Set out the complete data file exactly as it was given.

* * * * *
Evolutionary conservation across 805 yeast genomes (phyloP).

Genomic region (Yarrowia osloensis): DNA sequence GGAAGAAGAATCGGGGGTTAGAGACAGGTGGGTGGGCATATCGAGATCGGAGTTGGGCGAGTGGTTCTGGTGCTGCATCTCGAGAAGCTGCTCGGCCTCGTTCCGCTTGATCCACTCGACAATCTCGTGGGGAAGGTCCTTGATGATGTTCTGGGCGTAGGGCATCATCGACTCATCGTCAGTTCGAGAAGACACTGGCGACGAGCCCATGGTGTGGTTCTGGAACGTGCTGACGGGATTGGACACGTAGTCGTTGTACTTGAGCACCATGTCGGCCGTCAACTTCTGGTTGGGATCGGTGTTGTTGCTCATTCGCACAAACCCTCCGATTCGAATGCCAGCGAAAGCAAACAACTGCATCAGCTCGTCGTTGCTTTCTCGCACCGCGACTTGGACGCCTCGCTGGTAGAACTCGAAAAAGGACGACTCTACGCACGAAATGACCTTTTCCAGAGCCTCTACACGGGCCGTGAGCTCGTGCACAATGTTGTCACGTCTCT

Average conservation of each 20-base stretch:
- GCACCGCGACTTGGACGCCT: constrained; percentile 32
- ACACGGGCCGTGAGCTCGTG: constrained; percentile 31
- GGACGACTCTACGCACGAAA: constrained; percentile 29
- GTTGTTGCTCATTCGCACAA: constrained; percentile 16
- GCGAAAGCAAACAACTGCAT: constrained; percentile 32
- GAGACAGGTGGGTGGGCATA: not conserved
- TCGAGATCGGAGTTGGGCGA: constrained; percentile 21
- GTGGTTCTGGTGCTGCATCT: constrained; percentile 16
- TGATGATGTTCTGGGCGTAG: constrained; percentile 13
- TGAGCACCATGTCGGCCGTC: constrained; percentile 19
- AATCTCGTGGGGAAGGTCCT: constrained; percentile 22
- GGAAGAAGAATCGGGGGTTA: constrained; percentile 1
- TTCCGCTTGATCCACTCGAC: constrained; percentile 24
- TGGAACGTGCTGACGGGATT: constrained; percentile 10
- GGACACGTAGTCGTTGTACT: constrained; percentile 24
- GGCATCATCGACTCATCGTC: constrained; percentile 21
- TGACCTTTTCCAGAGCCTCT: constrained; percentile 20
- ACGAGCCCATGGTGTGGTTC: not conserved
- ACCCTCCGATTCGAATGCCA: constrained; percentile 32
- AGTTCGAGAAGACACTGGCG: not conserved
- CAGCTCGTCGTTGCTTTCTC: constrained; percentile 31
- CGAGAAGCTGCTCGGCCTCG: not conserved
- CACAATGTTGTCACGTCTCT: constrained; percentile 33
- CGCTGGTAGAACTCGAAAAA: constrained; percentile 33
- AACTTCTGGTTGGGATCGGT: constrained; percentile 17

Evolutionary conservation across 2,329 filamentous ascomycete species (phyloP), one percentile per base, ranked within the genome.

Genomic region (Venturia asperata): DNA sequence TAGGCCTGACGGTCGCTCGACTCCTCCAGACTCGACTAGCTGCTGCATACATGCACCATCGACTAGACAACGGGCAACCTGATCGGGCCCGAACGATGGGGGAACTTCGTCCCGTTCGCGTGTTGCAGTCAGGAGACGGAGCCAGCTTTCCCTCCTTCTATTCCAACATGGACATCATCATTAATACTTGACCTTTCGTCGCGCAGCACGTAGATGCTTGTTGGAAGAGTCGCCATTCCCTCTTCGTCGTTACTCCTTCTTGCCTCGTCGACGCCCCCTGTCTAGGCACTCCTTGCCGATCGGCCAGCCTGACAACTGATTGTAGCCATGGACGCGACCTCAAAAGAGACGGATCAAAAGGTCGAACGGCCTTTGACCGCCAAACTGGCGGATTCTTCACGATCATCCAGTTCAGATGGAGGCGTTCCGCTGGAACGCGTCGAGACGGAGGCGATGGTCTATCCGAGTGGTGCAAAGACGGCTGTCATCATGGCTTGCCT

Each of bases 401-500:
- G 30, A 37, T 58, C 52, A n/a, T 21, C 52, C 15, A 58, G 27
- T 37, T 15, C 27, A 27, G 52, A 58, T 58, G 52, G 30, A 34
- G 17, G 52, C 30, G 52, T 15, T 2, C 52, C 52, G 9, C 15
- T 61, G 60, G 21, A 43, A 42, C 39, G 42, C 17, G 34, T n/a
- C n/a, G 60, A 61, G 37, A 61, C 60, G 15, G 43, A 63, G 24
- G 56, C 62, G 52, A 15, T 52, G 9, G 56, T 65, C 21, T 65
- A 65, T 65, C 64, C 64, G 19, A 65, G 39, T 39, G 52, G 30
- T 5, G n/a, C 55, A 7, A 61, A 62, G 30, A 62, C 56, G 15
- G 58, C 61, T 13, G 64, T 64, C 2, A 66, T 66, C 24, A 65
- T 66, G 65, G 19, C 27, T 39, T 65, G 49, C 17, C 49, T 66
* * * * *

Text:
Evolutionary conservation across 805 yeast genomes (phyloP).

Genomic region (Yarrowia osloensis): DNA sequence GGAAGAAGAATCGGGGGTTAGAGACAGGTGGGTGGGCATATCGAGATCGGAGTTGGGCGAGTGGTTCTGGTGCTGCATCTCGAGAAGCTGCTCGGCCTCGTTCCGCTTGATCCACTCGACAATCTCGTGGGGAAGGTCCTTGATGATGTTCTGGGCGTAGGGCATCATCGACTCATCGTCAGTTCGAGAAGACACTGGCGACGAGCCCATGGTGTGGTTCTGGAACGTGCTGACGGGATTGGACACGTAGTCGTTGTACTTGAGCACCATGTCGGCCGTCAACTTCTGGTTGGGATCGGTGTTGTTGCTCATTCGCACAAACCCTCCGATTCGAATGCCAGCGAAAGCAAACAACTGCATCAGCTCGTCGTTGCTTTCTCGCACCGCGACTTGGACGCCTCGCTGGTAGAACTCGAAAAAGGACGACTCTACGCACGAAATGACCTTTTCCAGAGCCTCTACACGGGCCGTGAGCTCGTGCACAATGTTGTCACGTCTCT

Average conservation of each 20-base stretch:
- GCACCGCGACTTGGACGCCT: constrained; percentile 32
- ACACGGGCCGTGAGCTCGTG: constrained; percentile 31
- GGACGACTCTACGCACGAAA: constrained; percentile 29
- GTTGTTGCTCATTCGCACAA: constrained; percentile 16
- GCGAAAGCAAACAACTGCAT: constrained; percentile 32
- GAGACAGGTGGGTGGGCATA: not conserved
- TCGAGATCGGAGTTGGGCGA: constrained; percentile 21
- GTGGTTCTGGTGCTGCATCT: constrained; percentile 16
- TGATGATGTTCTGGGCGTAG: constrained; percentile 13
- TGAGCACCATGTCGGCCGTC: constrained; percentile 19
- AATCTCGTGGGGAAGGTCCT: constrained; percentile 22
- GGAAGAAGAATCGGGGGTTA: constrained; percentile 1
- TTCCGCTTGATCCACTCGAC: constrained; percentile 24
- TGGAACGTGCTGACGGGATT: constrained; percentile 10
- GGACACGTAGTCGTTGTACT: constrained; percentile 24
- GGCATCATCGACTCATCGTC: constrained; percentile 21
- TGACCTTTTCCAGAGCCTCT: constrained; percentile 20
- ACGAGCCCATGGTGTGGTTC: not conserved
- ACCCTCCGATTCGAATGCCA: constrained; percentile 32
- AGTTCGAGAAGACACTGGCG: not conserved
- CAGCTCGTCGTTGCTTTCTC: constrained; percentile 31
- CGAGAAGCTGCTCGGCCTCG: not conserved
- CACAATGTTGTCACGTCTCT: constrained; percentile 33
- CGCTGGTAGAACTCGAAAAA: constrained; percentile 33
- AACTTCTGGTTGGGATCGGT: constrained; percentile 17

Evolutionary conservation across 2,329 filamentous ascomycete species (phyloP), one percentile per base, ranked within the genome.

Genomic region (Venturia asperata): DNA sequence TAGGCCTGACGGTCGCTCGACTCCTCCAGACTCGACTAGCTGCTGCATACATGCACCATCGACTAGACAACGGGCAACCTGATCGGGCCCGAACGATGGGGGAACTTCGTCCCGTTCGCGTGTTGCAGTCAGGAGACGGAGCCAGCTTTCCCTCCTTCTATTCCAACATGGACATCATCATTAATACTTGACCTTTCGTCGCGCAGCACGTAGATGCTTGTTGGAAGAGTCGCCATTCCCTCTTCGTCGTTACTCCTTCTTGCCTCGTCGACGCCCCCTGTCTAGGCACTCCTTGCCGATCGGCCAGCCTGACAACTGATTGTAGCCATGGACGCGACCTCAAAAGAGACGGATCAAAAGGTCGAACGGCCTTTGACCGCCAAACTGGCGGATTCTTCACGATCATCCAGTTCAGATGGAGGCGTTCCGCTGGAACGCGTCGAGACGGAGGCGATGGTCTATCCGAGTGGTGCAAAGACGGCTGTCATCATGGCTTGCCT

Each of bases 401-500:
- G 30, A 37, T 58, C 52, A n/a, T 21, C 52, C 15, A 58, G 27
- T 37, T 15, C 27, A 27, G 52, A 58, T 58, G 52, G 30, A 34
- G 17, G 52, C 30, G 52, T 15, T 2, C 52, C 52, G 9, C 15
- T 61, G 60, G 21, A 43, A 42, C 39, G 42, C 17, G 34, T n/a
- C n/a, G 60, A 61, G 37, A 61, C 60, G 15, G 43, A 63, G 24
- G 56, C 62, G 52, A 15, T 52, G 9, G 56, T 65, C 21, T 65
- A 65, T 65, C 64, C 64, G 19, A 65, G 39, T 39, G 52, G 30
- T 5, G n/a, C 55, A 7, A 61, A 62, G 30, A 62, C 56, G 15
- G 58, C 61, T 13, G 64, T 64, C 2, A 66, T 66, C 24, A 65
- T 66, G 65, G 19, C 27, T 39, T 65, G 49, C 17, C 49, T 66